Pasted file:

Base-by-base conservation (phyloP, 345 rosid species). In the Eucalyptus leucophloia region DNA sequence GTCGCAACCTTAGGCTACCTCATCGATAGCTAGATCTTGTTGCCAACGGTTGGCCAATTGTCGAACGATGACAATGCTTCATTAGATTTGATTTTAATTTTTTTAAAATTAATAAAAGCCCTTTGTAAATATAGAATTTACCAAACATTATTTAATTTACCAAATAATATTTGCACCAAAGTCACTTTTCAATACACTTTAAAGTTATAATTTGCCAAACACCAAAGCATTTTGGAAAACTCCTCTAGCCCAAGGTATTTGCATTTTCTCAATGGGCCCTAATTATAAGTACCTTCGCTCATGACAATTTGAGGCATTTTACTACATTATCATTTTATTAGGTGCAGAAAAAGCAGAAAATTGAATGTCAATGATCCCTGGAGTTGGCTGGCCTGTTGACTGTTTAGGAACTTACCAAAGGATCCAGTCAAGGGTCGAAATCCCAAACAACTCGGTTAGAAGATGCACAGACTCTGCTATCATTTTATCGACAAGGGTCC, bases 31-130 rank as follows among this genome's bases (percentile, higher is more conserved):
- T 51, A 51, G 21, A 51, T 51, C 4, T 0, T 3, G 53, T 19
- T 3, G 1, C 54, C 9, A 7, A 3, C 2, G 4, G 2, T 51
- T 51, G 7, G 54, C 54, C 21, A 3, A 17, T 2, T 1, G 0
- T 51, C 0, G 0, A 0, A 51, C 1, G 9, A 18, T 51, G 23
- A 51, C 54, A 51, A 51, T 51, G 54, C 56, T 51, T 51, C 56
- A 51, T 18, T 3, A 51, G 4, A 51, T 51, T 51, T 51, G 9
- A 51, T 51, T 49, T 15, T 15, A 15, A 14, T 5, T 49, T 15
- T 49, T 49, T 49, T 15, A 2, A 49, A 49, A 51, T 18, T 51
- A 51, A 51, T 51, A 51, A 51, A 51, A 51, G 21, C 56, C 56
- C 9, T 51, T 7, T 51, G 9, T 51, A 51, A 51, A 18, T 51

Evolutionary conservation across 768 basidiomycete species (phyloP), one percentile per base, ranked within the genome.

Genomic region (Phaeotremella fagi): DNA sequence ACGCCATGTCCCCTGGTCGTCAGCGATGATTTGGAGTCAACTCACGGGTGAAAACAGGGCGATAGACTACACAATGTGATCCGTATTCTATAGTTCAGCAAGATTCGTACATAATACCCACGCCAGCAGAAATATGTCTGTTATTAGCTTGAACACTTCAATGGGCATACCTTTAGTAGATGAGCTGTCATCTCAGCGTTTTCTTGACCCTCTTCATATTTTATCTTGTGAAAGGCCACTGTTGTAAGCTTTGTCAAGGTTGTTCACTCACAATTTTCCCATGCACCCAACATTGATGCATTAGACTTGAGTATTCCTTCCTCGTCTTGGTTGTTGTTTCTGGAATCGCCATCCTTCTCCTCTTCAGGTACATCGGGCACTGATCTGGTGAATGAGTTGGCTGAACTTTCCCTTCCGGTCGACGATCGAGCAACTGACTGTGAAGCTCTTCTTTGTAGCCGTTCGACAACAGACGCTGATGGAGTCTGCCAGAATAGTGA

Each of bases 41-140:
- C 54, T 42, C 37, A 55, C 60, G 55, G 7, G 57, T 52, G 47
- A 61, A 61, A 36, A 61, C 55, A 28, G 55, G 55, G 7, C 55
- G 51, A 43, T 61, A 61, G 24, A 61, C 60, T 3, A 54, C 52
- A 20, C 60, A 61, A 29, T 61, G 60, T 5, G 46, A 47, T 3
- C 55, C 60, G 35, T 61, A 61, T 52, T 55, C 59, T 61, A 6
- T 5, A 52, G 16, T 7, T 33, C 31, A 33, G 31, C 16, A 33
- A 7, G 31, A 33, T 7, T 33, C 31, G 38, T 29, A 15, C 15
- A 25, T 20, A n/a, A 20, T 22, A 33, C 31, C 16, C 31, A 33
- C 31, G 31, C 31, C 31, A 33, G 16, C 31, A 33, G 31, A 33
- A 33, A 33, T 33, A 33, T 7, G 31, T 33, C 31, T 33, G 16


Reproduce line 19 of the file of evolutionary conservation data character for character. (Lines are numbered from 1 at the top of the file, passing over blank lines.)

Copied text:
- C 55, C 60, G 35, T 61, A 61, T 52, T 55, C 59, T 61, A 6